Friday, September 23, 2016

Haunted Boston Harbor by Sam Baltrusis


Haunted
Boston Harbor
Haunted
America
Sam
Baltrusis

Genre: Ghosts and hauntings,
Local/Regional History

Publisher: History Press/Arcadia

Date of Publication: August 22,
2016

ISBN: 9781626199569

Number of pages: 144 pgs
Word Count: 35,000

Cover Artist: Cover photo by
Frank C. Grace

Book Description:

Ghosts lurk in the waters near
Boston's historic seaport, haunting the secluded islands scattered throughout
the harbor. Boston Harbor brims with the restless spirits of pirates, prisoners
and victims of disease and injustice. Uncover the truth behind the Lady in
Black on Georges Island. Learn about the former asylums on Long Island that
inspired the movie Shutter Island, and dig up the skeletal secrets left behind
by the Woman in Scarlet Robes. From items flying off the shelves at a North End
cigar shop to the postmortem cries of tragedy at the centuries-old Boston Light
on Little Brewster, author Sam Baltrusis breathes new life into the horrors
that occurred in the historic waters surrounding Boston.


Amazon    BN


Introduction
to Haunted Boston Harbor
The Lady in
Black summoned me here. However, as I searched every nook and cranny of Georges
Island during a five-month gig as a historical narrator in Boston Harbor, the
ghost of Melanie Lanier—as the Lady in Black is otherwise called—refused to
reveal herself. She was playing hard to get.
  “Something touched me in there, and it wasn’t
human!” screamed a girl running out of the corridor of dungeons after a field
trip to Fort Warren at Georges Island. “It was the Lady in Black,” she said
convincingly. The girl looked mortified.
  This was just one of the strange events that
occurred during the summer of 2014 when I gave historical tours with Boston
Harbor Cruises and traveled on large vessels carrying passengers back and forth
to various islands in the outer harbor. I spent most afternoons during the
summer searching for a repeat experience of a shadow figure that I’d seen there
seven years before. No such luck.
  I
frequently heard screams emanating from Fort Warren’s haunted ramparts.
However, it was usually one of the kids touring the dark hallway in the
southeast battery.
  The location that Edward Rowe Snow said was
the Lady in Black’s haunt was in the front of the fort. It’s still accessible,
but it’s extremely dusty and dark.
  In 2007, I moved back to Boston from Florida
and had a ghostly experience while touring the ramparts of Fort Warren at
Georges Island. Out of the corner of my eye, I noticed an all-black shadow
figure. I looked again, and it was gone. At this point, I had never heard the
Lady in Black legend. I just intuitively knew Georges Island had some sort of
psychic residue. While researching Fort Warren’s history, my interest in
Boston’s haunted past gradually became a passion. History repeats itself, and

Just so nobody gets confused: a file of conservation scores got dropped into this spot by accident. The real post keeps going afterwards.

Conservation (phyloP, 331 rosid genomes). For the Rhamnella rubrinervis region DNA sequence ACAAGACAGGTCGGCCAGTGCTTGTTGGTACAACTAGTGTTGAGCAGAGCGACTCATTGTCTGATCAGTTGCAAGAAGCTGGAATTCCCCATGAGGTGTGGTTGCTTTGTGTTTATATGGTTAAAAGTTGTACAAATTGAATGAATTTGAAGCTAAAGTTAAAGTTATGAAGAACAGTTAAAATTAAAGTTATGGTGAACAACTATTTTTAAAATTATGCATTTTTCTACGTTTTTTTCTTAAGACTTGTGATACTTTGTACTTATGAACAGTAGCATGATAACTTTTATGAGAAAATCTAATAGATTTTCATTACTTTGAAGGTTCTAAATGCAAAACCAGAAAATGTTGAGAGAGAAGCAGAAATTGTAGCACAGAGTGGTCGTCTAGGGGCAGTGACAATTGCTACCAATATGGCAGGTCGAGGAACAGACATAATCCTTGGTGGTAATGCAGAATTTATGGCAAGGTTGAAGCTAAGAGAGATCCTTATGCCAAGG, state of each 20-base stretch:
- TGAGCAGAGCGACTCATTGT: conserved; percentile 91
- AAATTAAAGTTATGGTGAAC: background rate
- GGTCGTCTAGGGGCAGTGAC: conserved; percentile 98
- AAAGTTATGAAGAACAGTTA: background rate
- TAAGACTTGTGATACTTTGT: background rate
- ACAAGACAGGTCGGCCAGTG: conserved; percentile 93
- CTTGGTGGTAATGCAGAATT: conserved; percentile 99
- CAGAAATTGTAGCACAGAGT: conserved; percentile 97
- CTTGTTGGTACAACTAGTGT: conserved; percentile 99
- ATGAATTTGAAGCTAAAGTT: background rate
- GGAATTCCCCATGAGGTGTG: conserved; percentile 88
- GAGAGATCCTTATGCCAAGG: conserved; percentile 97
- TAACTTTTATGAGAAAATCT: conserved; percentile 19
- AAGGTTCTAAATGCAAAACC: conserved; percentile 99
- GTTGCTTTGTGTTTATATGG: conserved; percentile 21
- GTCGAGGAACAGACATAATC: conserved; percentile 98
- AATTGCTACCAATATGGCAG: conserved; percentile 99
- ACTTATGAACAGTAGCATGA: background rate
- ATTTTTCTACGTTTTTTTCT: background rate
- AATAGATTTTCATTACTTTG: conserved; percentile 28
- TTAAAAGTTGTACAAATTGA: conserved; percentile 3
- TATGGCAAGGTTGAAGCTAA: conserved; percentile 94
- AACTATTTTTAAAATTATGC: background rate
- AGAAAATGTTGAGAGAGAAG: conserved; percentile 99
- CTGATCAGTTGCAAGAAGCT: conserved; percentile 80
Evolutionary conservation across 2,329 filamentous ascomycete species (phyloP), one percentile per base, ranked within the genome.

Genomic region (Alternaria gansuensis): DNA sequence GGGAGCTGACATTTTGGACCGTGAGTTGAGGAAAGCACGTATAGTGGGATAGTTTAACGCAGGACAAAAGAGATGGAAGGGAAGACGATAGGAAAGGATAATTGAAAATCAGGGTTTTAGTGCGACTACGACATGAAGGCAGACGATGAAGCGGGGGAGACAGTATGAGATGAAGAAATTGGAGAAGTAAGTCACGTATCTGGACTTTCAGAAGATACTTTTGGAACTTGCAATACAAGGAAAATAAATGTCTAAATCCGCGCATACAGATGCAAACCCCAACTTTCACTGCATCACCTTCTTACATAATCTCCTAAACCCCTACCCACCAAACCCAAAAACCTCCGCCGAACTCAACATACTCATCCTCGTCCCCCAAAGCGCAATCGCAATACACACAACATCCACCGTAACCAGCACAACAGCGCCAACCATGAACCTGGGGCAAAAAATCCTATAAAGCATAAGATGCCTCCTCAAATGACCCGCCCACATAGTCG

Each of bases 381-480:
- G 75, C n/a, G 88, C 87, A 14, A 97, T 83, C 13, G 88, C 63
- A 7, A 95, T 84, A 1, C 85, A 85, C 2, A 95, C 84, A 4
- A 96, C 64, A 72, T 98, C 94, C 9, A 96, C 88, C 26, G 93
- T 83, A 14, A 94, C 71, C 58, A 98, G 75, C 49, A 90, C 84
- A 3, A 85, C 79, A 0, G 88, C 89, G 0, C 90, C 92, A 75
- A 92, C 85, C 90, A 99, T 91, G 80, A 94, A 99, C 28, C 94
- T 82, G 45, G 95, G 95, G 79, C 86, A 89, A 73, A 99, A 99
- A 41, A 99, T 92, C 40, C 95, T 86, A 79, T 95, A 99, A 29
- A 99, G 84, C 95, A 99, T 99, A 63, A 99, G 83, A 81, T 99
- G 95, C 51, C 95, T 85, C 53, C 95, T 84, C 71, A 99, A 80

it was my job to uncover the truth and give a voice to those without a
voice—even though most of the stories turned out to be tales from the crypt.
  Lawrence, a fellow Boston Harbor Cruises tour
guide and former park ranger, insisted that ghosts do not inhabit Georges
Island, adding that the Lady in Black legend was completely made up by
folklorist Edward Rowe Snow.
  “I spent so many nights there, I would know,”
he said, as we passed Nix’s Mate en route to the mainland. “However, I would
say the island has a spirit. Some rangers say the island’s energy, or spirit,
welcomes people.”
  In hindsight, I’ve decided that my encounter
on Georges in 2007 was the island’s spirit welcoming me. However, ghosts can
almost certainly be found nearby.
  While several of the thirty-four islands have
paranormal activity, Boston Harbor’s Little Brewster is allegedly the most
haunted. The mysterious Boston Light, one of the five remaining Coast
Guard–manned lighthouses in America, stands eerily on the rocky, two-acre
island. It’s located behind Georges Island and can be spotted from the
ramparts, which I explored regularly during the summer of 2014. While I was
giving historical tours, the lighthouse was closed for much-needed repairs in
preparation for its three-hundred-year anniversary.
  Boston Light reopened in 2015 and has once
again become a Boston Harbor hot spot.
  Photographer Frank C. Grace, his father and I
took a ferry out to Little Brewster. It was a rainy, overcast day—perfect
weather for a ghostly encounter. Coincidentally, we visited hours before Boston
Light’s 299-year anniversary on September 14, 2015 and the island was buzzing
with excitement from both the living and the dead. The volunteers at the
historic lighthouse were quick to confirm that Little Brewster was indeed
haunted.  “You hear ghost stories all the
time,” remarked Val, a veteran tour guide. “One day, I had climbed all the way
to the top and I heard phantom footsteps behind me and there was definitely no
one else in the lighthouse.”
  Other volunteers have mentioned hearing what
sound like congo drums, possibly Native American tribal rhythms, on the island,
without a plausible explanation.
  Jeremy D’Entremont, historian for the
American Lighthouse Foundation and author of The Lighthouse Handbook New
England, confirmed the ghostly legends associated with Boston Light. “Coast